Lend Us Your Ears: Note Takers Help the Elderly at
Their Doctor Visit
"There are four ears listening to what the doctor
By Susan Jaffe, Kaiser
Washington, DC -- Sharon Wolozin (left),
a medical note taker for Northwest Neighbors, recently
accompanied Barbara Dresner (right), to a medical
appointment in order to act as a second set of ears (Photo
by H. Darr Beiser/USA Today).
This story was produced in collaboration with
March 1, 2014 - It used to be difficult for
Edith Couturier, an 85-year-old resident of the District of
Columbia, to explain to her adult children on the West Coast all the
details of her medical appointments. But now she doesn't go alone —
she takes along a volunteer "medical note taker."
"There are four ears listening to what the
doctor says," said Couturier.
That second set of ears belongs to Sharon
Wolozin, who takes notes the old-fashioned way – with pen and paper
– and then reads some of the main points aloud to confirm them with
the doctor. If the patient forgets a question she told Wolozin she
planned to ask, Wolozin will remind her. But she is not an advocate
and has no medical training.
"We don't get between the doctor and the
patient," said Wolozin. Her role is only to create an accurate
record of what happened at the appointment that she gives to
Couturier, who can then share it with her children or others.
Wolozin is a volunteer for the
Northwest Neighbors Village in
Washington, D.C., one of the more than 200 "villages" across the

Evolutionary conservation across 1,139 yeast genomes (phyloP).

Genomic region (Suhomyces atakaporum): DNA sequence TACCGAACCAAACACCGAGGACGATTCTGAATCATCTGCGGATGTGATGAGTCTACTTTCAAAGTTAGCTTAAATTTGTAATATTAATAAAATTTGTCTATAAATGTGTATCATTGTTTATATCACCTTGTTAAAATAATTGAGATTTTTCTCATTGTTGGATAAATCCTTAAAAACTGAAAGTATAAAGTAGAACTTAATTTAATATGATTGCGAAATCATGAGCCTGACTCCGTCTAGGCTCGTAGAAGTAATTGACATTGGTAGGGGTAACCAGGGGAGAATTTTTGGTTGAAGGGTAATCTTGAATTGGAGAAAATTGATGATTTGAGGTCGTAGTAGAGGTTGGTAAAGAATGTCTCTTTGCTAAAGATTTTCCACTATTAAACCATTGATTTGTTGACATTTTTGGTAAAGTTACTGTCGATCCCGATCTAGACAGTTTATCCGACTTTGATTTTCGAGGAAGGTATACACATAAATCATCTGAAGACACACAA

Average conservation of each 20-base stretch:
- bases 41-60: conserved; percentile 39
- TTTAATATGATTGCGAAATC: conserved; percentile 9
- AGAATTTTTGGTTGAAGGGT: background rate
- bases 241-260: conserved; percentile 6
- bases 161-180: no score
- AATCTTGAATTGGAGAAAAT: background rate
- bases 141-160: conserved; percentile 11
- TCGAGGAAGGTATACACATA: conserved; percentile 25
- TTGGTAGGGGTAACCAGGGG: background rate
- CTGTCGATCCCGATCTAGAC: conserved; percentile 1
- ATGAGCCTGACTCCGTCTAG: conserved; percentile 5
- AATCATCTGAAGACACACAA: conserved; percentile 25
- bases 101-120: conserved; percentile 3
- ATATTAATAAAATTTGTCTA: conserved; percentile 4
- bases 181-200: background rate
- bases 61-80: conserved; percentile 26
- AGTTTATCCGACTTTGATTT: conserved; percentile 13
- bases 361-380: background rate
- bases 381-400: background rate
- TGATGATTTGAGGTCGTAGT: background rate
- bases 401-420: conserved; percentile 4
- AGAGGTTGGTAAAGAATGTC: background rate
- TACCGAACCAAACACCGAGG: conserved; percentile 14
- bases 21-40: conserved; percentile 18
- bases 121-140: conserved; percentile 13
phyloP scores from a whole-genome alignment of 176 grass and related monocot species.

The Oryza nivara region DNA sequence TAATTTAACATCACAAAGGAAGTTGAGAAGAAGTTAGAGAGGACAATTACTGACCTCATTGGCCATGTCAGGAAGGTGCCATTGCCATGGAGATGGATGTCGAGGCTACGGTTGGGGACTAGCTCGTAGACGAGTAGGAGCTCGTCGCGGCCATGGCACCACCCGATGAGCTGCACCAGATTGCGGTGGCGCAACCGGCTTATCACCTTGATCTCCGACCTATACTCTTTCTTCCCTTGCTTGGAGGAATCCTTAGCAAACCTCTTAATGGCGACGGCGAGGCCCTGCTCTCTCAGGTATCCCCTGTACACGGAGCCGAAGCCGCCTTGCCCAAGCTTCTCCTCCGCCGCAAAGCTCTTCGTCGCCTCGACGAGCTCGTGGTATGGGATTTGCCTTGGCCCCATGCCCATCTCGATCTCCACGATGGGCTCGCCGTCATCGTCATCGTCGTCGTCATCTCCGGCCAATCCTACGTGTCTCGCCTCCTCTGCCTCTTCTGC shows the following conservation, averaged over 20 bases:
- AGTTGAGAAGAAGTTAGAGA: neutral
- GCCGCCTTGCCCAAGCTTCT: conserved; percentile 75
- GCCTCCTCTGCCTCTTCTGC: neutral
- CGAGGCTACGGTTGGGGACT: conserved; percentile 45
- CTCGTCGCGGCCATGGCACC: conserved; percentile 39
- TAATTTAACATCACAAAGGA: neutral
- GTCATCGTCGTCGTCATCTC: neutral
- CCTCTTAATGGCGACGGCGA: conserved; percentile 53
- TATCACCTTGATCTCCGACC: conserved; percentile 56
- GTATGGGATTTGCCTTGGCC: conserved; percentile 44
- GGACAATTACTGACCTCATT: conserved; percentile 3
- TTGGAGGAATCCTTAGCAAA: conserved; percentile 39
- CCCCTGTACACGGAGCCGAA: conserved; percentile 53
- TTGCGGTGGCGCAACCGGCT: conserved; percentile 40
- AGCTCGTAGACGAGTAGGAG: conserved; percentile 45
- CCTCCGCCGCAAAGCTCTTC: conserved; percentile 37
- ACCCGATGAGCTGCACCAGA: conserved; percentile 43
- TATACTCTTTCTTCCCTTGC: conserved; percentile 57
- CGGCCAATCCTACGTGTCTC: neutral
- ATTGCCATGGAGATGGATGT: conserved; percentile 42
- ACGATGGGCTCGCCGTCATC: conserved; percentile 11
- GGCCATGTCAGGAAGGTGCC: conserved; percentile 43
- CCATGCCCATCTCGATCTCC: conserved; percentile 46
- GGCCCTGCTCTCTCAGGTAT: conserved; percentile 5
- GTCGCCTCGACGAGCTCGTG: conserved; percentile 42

United States. These neighborhood membership organizations provide
volunteers and other resources to help with everything from
transportation and snow shoveling to hanging curtains and solving
But as many of the Northwest Neighbors' 210
dues-paying members "age in place" – the village movement's top goal
-- some need more than just a ride to the doctor, said executive
director Marianna Blagburn. So the group is expanding its services
this year with 16 newly trained "medical note takers" who will
accompany members into the doctor's office armed with questions
prepared in advance and take notes (although they will leave during
the physical exam, unless requested to stay). Then the notes are
sent to the patient and anyone else the patient designates.
The Northwest Neighbors' medical note-takers
are modeled after the "Medpal" volunteer service introduced in 2009
at Avenidas Village,
California's first village group, which now has 375 members in the
Palo Alto area.
"Members would come to us and say, 'I've got a
doctor's appointment, I am really worried, and I need another pair
of ears,'" says program director Vickie Epstein.
Ashby Village, in
Berkeley, Calif., began offering Medpals to its 275 members in 2011,
and Capitol Hill
Village in Washington, D.C., has been providing note takers
since 2007 to its members, which now total 370. Newton At Home, the
village in Newton, Mass., also offers its 180 members note takers.
The move comes as village organizations are
seeking new ways to help members with their health needs. The Newton
village also offers discharge planning services for members who have
been in the hospital and will even make sure the refrigerator is
well stocked when members return home.
No matter what their age, patients can have
difficulty making sense of complicated diagnoses and medical terms,
said Deb Rubenstein, care management director at
Iona Senior Services, a nonprofit
community service center in Washington, D.C. who helped
design the training program with a grant from the city.